Defining Religion

Defining Religion
By Courtney Herrig

Gandhi once said that there are as many religions as there are people in the world.  One perspective on Gandhi thought is that each individual defines their faith in their own way.  USF has students how practice Buddhism, Hinduism, Sikhism, Shinto and so on.  The majority of USF’s most practiced religions come from the Abrahamic religions: Christianity, Judaism, and Islam.

What is Christianity?
Christianity is a monotheistic religion centered on the life and teachings of Jesus of Nazareth as depicted in the New Testament. Christians believe Jesus is the Son of God and the Messiah prophesied in the Old Testament, and that the New Testament records the Gospel that was revealed by Jesus. Christianity began as an offshoot of Judaism, and includes the Hebrew Bible (known to Christians as the Old Testament) as well as the New Testament as its canonical scriptures.

What is Islam?
Muslims believe that God revealed the Qur’an to Muhammad, God’s final prophet, and regard the Qur’an and the Sunnah (words and deeds of Muhammad) as the fundamental sources of Islam.  They do not regard Muhammad as the founder of a new religion, but as the restorer of the original monotheistic faith of Abraham, Moses, Jesus, and other prophets.

Almost all Muslims belong to one of two major denominations, the Sunni and Shi’a. The schism developed in the late 7th century following disagreements over the religious and political leadership of the Muslim community. Roughly 85 percent of Muslims are Sunni and 15 percent are Shi’a.

Diyanah Elyaman., a senior majoring in communication science and disorders says, “People don’t realize Islam is not much different than Judism and Chrisianity, We believe in one God. We believe in the same Prophet, Islam is building upon Judaism and Christianity”

What is Judaism
Judaism is the religion of the Jewish people, based on principles and ethics embodied in the Hebrew Bible. According to Jewish tradition, the history of Judaism begins with the Covenant between God and Abraham. Judaism is among the oldest religious traditions still in practice today. Jewish history and doctrines have influenced other religions such as Christianity, Islam and the Bahá’í Faith.

Judaism has always been monotheistic in theology. It differs from many religions in that central authority is not vested in a person or group, but in sacred texts and traditions. According to traditional Jewish belief, the God who created the world established a covenant with the Israelites, and revealed his laws and commandments to Moses on Mount Sinai in the form of the Torah, and the Jewish people are the descendants of the Israelites.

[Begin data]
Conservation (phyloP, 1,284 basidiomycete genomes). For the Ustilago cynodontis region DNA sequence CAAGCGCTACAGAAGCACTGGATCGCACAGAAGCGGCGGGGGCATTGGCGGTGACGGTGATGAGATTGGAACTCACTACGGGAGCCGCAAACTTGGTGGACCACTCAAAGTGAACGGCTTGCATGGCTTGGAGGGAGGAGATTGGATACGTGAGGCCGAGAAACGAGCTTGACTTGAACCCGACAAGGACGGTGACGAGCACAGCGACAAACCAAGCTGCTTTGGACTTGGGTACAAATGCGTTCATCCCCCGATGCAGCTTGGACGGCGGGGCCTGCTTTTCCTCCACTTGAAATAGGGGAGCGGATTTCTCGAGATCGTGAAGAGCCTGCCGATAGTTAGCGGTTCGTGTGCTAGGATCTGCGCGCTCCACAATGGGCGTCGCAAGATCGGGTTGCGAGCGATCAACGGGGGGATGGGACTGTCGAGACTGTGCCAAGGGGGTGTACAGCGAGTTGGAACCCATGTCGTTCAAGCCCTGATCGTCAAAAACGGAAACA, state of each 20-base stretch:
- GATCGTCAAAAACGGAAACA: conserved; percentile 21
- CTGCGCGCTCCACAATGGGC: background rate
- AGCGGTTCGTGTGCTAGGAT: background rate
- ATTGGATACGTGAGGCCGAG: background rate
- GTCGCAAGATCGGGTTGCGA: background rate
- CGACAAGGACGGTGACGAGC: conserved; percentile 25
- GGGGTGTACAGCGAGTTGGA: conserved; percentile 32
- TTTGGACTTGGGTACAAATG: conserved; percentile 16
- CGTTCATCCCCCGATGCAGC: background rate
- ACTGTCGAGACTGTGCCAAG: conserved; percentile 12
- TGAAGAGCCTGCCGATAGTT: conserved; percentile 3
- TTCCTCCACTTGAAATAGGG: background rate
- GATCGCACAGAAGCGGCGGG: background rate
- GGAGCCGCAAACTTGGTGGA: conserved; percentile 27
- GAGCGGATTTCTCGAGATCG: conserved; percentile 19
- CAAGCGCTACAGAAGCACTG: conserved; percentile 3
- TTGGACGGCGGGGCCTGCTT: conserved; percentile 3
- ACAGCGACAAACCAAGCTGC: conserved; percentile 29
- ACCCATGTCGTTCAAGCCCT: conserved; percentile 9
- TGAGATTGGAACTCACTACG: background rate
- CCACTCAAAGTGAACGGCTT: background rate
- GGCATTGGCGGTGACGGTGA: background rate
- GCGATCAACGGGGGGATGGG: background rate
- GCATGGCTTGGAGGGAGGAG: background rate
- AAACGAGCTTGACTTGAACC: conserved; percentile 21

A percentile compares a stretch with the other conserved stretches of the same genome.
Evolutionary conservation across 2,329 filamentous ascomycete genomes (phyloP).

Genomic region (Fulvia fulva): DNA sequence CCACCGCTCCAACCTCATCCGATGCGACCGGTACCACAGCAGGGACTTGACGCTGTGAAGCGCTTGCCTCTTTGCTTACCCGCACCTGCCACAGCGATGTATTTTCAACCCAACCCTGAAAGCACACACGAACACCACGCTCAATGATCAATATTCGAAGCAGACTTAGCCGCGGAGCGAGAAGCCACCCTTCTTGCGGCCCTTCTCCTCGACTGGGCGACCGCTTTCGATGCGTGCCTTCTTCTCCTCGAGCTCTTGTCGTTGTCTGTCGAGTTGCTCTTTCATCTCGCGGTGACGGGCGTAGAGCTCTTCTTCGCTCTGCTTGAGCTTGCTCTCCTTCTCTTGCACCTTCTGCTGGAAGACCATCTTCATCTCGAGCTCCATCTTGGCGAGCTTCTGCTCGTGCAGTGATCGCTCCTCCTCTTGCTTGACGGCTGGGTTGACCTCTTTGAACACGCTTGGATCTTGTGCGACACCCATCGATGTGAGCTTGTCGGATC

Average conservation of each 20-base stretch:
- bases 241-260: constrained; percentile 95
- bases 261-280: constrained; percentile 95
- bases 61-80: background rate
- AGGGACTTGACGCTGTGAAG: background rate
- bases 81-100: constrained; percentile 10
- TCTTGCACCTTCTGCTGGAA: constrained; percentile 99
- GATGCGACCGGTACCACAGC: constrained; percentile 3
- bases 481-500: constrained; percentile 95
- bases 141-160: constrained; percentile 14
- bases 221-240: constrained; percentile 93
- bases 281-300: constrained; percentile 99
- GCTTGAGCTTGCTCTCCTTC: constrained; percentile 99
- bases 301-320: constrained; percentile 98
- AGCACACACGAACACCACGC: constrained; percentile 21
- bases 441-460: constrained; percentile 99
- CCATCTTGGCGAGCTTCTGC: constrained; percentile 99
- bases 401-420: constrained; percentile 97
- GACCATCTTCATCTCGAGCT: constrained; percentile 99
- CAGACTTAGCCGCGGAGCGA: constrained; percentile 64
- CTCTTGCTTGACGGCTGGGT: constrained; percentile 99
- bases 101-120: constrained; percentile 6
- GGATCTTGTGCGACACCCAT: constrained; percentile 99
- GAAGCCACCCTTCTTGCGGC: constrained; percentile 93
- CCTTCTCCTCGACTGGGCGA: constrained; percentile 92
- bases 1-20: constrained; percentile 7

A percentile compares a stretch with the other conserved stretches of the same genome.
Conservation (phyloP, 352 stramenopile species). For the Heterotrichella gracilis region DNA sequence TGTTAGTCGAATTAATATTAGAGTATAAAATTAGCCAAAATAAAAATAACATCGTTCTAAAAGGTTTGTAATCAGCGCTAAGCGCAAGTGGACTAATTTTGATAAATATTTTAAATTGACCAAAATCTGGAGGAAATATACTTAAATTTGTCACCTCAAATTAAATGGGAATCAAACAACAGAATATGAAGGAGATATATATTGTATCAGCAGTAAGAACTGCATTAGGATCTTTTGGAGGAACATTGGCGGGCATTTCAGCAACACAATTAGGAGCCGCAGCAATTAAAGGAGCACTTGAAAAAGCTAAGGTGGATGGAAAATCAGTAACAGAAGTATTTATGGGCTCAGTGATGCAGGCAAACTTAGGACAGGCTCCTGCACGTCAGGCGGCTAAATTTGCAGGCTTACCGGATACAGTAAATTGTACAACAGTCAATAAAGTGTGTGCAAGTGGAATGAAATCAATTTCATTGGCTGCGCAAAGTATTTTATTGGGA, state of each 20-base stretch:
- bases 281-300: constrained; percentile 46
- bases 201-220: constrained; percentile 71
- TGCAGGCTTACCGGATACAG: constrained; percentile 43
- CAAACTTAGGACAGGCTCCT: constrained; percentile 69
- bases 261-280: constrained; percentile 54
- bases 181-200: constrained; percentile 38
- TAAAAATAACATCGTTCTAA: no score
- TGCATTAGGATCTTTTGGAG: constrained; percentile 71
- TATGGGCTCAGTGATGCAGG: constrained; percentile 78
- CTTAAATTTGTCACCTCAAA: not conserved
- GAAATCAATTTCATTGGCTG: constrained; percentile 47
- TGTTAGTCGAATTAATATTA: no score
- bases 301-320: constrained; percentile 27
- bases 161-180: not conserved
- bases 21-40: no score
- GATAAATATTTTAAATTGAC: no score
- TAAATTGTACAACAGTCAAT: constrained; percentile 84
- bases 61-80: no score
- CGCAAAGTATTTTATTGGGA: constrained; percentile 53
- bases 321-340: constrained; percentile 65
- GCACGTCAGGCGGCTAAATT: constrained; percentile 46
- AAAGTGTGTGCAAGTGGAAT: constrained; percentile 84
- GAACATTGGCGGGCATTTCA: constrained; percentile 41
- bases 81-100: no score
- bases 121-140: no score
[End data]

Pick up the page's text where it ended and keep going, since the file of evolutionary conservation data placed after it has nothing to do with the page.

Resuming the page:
Rabbi Uriel Rivkin of USF’s Jewish Center says, “Judaism is just a religion, it is way of life for an orthodox jew.  Judaism is peace & love, not fighting.”

What is Buddhism?

Buddhism is often described as a religion and a collection of various philosophies, based initially on the teachings Buddha. To many, however, Buddhism is not a religion, nor a philosophy or a set of doctrines, but rather teachings to guide one to directly experiencing reality.

Buddhism began around 5th century BCE with the teachings of Siddhartha Gautama, who was born in Ancient India, and is hereafter referred to as “the Buddha.”

According to the scriptures, the Buddha taught that in life there exists Dukkha, which is in essence sorrow/suffering, that is caused by desire and it can be brought to cessation by following the Noble Eightfold Path. This teaching is called the “Four Noble Truths”.

Four Noble Truths
1. There is suffering
2. There is a cause of suffering—craving
3. There is the cessation of suffering
4. There is a way leading to the cessation of suffering—the Noble Eightfold Path

What is Hinduism?

Hinduism is a religious tradition that originated in the Indian subcontinent. Hinduism contains a vast body of scriptures developed over millennia, these scriptures expound on theology, philosophy and mythology.

Hinduism is A conglomerate of diverse beliefs and traditions, Hinduism has no single founder.

Most Hindus believe that the spirit or soul—the true “self” of every person is eternal. According to the monistic/pantheistic theologies of Hinduism, this soul is ultimately indistinct from Brahman, the supreme spirit.


One Response to “Defining Religion”

  1. Nouralhouda Says:

    I invite you to visist tnis site web which invite you tu know the truth

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